Here lies bared the unexamined heart of small-l liberalism: the idea of Progress (with a very big P). The liberal faith is that history, shorn of God, is nonetheless marching irrevocably in liberalism's direction. In the minds of McGovern and his ilk, liberalism equals rationality. Therefore, while the weight of tradition, taboo and religiously inspired sentiments may slow down Progress, in the end, reason (read: liberal morals and mores) will triumph. We have seen the future and it is them. Or so they imagine.
McGovern's essay is mainly an extended critique of Bush war policy, but he pauses to chide Bush's backwardness on another issue: "The Bush administration, in an unvarnished revival of the know-nothing spirit of an earlier age, actually withheld $34 million in family-planning funds for the United Nations" because, as Colin Powell put it, the funds would allow China "to implement more effectively its program of coercive abortion." China is a country where government officials corral pregnant women, pressure them with sanctions to have abortions, and sometimes kill babies as they emerge from the womb in order to meet population targets. But to McGovern, pressuring China to reverse its coercive abortion policies is an example of unvarnished know-nothing politics. "Frankly," he sniffs, "I can't see much of a future -- for Americans or for anyone else -- in that brand of conservatism.
Well, George, look harder. The clearest rebuttal of the idea that the future belongs to liberalism is the abortion issue. The liberal myth of Progress assumes that, as the older generation, steeped in mystifying ancient religious taboos, gradually dies off, a new pro-abortion consensus would emerge as pols realized there was no profit in pro-life principles.
Instead, something remarkable and unheralded has happened. Not only is the country in general becoming more conservative in its attitudes toward abortion, but two new polls find that young people are significantly more anti-abortion than their parents' generation are.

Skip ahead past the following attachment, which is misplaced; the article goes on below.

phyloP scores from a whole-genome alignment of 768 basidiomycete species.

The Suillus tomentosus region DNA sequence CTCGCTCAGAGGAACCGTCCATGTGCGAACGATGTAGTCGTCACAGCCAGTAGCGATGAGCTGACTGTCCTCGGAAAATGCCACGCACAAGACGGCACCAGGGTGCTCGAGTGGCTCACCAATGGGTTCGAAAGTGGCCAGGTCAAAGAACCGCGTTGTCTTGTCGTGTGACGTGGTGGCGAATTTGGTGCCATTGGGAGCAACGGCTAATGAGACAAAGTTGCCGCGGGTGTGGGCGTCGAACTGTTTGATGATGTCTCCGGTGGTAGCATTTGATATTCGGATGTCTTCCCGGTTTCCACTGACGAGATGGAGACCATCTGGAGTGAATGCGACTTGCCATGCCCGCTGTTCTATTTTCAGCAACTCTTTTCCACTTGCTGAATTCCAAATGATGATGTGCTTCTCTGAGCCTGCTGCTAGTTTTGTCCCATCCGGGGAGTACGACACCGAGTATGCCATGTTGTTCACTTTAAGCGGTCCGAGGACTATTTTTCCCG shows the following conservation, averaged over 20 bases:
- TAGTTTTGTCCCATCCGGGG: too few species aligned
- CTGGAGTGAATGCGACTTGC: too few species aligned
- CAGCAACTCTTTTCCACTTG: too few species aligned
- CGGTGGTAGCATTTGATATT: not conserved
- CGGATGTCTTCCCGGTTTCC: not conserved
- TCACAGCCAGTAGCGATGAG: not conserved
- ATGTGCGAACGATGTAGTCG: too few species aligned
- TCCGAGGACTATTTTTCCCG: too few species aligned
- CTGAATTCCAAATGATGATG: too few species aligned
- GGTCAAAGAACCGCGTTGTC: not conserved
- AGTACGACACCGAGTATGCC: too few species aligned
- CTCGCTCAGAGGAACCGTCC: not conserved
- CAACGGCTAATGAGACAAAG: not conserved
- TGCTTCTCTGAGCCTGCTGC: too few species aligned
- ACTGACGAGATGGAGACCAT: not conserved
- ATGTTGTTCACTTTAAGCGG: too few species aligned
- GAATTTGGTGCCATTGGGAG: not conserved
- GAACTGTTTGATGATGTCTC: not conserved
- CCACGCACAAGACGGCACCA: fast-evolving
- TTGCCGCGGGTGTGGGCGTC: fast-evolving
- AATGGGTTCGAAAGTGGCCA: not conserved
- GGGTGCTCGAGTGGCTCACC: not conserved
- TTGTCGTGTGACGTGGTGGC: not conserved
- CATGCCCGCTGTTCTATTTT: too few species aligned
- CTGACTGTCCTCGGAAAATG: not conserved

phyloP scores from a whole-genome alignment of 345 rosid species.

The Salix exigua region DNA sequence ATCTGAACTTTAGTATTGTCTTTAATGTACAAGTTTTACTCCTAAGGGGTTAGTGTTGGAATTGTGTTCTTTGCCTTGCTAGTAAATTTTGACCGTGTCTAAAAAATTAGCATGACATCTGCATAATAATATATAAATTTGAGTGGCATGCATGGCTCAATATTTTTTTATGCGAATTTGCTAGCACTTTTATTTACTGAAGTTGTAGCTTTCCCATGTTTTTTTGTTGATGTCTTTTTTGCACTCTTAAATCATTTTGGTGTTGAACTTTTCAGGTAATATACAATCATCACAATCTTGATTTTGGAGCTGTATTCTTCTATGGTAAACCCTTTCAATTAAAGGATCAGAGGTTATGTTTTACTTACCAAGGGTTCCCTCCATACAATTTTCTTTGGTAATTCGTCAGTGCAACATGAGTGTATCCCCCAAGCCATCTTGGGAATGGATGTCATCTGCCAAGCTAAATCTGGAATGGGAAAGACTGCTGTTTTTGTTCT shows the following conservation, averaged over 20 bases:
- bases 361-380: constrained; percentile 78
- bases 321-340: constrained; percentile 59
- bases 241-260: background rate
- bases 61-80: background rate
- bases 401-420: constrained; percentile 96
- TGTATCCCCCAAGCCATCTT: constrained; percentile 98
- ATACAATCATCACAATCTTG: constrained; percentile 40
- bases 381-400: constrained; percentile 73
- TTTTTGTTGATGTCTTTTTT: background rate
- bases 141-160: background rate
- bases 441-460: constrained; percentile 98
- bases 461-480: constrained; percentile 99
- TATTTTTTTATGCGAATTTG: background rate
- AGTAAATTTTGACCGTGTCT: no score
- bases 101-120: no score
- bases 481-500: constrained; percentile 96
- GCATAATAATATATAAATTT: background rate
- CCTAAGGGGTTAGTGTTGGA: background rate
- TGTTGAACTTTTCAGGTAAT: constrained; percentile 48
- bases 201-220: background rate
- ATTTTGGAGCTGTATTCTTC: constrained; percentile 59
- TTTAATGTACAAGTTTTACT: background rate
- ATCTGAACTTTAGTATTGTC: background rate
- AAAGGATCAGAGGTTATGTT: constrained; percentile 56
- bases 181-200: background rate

In a poll of 1,009 adults conducted by Zogby International Nov. 12-14 (paid for by the Buffalo News), about one-third of those surveyed said their views on abortion had changed in the past decade. Twenty-two percent had become less in favor of abortion, compared to 11 percent who had become more in favor. Young adults were more likely than their parents or grandparents to support a total ban on abortion: One-third of people ages 18 to 29 said abortion should never be legal, compared to 23 percent for those ages 30 to 64, and about 20 percent for those over age 65.
A University of California, Berkeley, poll found a similar growing generation gap. Young people (ages 15 to 26) were about 10 percentage points more likely to support abortion restrictions than their elders, by a margin of 44 percent to 34 percent. They are also more supportive of prayer in school and government funding of faith-based charities than their elders. "We were surprised by the greater support among young Americans for some aspects of the conservative cultural agenda," said one of the authors. "If the youth of today maintain these positions on religious politics and abortion as the years go by, then the American public as a whole could become more conservative on these issues."
Polls like this show two things: There is something about targeting the unborn for extinction that does not sit well, 30 years after Roe vs. Wade. And the idea that history marches inevitably in any direction is just plain wrong.